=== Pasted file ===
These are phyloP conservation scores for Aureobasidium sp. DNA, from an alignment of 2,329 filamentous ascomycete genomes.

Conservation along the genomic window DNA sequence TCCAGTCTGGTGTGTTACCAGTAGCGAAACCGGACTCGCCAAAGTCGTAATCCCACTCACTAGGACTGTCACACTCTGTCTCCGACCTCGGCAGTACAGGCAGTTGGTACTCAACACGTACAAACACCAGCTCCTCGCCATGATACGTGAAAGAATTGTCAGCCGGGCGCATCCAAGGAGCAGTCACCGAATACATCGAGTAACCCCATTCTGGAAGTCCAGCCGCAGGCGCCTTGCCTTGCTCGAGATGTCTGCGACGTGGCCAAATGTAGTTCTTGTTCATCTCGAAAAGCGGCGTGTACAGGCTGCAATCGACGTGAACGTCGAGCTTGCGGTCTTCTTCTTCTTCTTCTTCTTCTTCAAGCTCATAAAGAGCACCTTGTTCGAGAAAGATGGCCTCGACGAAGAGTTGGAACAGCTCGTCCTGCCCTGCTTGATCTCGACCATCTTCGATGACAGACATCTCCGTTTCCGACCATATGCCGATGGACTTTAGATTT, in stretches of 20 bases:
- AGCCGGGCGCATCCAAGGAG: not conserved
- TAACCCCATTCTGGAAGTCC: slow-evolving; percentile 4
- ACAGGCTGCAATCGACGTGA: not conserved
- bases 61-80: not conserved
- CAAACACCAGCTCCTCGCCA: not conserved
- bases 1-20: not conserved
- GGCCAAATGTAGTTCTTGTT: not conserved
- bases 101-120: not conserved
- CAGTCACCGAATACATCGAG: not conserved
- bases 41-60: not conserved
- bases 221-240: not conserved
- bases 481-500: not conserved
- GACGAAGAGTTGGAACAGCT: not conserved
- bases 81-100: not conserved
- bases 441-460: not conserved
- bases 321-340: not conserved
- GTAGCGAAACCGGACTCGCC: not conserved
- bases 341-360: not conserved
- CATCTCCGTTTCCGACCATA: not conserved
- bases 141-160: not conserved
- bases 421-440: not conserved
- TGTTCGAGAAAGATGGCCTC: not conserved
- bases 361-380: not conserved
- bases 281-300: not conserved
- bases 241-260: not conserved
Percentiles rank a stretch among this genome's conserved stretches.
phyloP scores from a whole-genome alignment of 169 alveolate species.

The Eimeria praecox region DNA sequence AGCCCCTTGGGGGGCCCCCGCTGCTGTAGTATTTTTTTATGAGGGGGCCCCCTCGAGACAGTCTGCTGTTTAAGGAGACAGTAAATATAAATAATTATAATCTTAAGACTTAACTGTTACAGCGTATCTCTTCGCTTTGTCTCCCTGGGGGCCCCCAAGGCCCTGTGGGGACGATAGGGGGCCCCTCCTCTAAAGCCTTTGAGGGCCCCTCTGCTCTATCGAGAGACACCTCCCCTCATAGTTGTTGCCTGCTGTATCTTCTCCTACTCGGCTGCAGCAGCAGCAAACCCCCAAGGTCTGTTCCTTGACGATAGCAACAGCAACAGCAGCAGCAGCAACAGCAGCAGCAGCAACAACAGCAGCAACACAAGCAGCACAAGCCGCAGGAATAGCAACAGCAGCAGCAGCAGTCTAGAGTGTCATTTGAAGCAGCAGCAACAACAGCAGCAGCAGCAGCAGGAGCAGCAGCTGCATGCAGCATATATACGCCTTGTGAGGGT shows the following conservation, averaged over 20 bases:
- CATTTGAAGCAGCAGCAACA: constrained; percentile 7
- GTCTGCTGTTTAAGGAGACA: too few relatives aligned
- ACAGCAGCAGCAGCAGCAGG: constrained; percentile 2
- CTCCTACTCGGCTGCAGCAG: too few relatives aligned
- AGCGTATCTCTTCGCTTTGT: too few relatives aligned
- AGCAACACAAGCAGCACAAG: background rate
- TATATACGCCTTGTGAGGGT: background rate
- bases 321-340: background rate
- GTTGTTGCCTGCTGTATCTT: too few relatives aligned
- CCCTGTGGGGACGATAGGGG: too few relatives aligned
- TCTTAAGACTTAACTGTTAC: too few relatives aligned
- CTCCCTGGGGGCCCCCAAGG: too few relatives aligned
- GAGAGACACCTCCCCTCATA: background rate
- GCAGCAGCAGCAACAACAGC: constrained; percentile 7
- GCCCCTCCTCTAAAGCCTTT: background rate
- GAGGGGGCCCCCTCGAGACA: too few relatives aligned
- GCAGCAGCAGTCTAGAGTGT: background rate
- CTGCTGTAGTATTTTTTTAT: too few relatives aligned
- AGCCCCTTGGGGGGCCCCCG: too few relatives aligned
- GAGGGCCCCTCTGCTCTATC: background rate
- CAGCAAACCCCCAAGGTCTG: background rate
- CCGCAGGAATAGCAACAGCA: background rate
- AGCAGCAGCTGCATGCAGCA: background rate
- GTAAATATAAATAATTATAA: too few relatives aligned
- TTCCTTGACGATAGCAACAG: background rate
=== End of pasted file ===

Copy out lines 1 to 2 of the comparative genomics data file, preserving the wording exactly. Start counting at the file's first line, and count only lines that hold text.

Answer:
These are phyloP conservation scores for Aureobasidium sp. DNA, from an alignment of 2,329 filamentous ascomycete genomes.

Conservation along the genomic window DNA sequence TCCAGTCTGGTGTGTTACCAGTAGCGAAACCGGACTCGCCAAAGTCGTAATCCCACTCACTAGGACTGTCACACTCTGTCTCCGACCTCGGCAGTACAGGCAGTTGGTACTCAACACGTACAAACACCAGCTCCTCGCCATGATACGTGAAAGAATTGTCAGCCGGGCGCATCCAAGGAGCAGTCACCGAATACATCGAGTAACCCCATTCTGGAAGTCCAGCCGCAGGCGCCTTGCCTTGCTCGAGATGTCTGCGACGTGGCCAAATGTAGTTCTTGTTCATCTCGAAAAGCGGCGTGTACAGGCTGCAATCGACGTGAACGTCGAGCTTGCGGTCTTCTTCTTCTTCTTCTTCTTCTTCAAGCTCATAAAGAGCACCTTGTTCGAGAAAGATGGCCTCGACGAAGAGTTGGAACAGCTCGTCCTGCCCTGCTTGATCTCGACCATCTTCGATGACAGACATCTCCGTTTCCGACCATATGCCGATGGACTTTAGATTT, in stretches of 20 bases: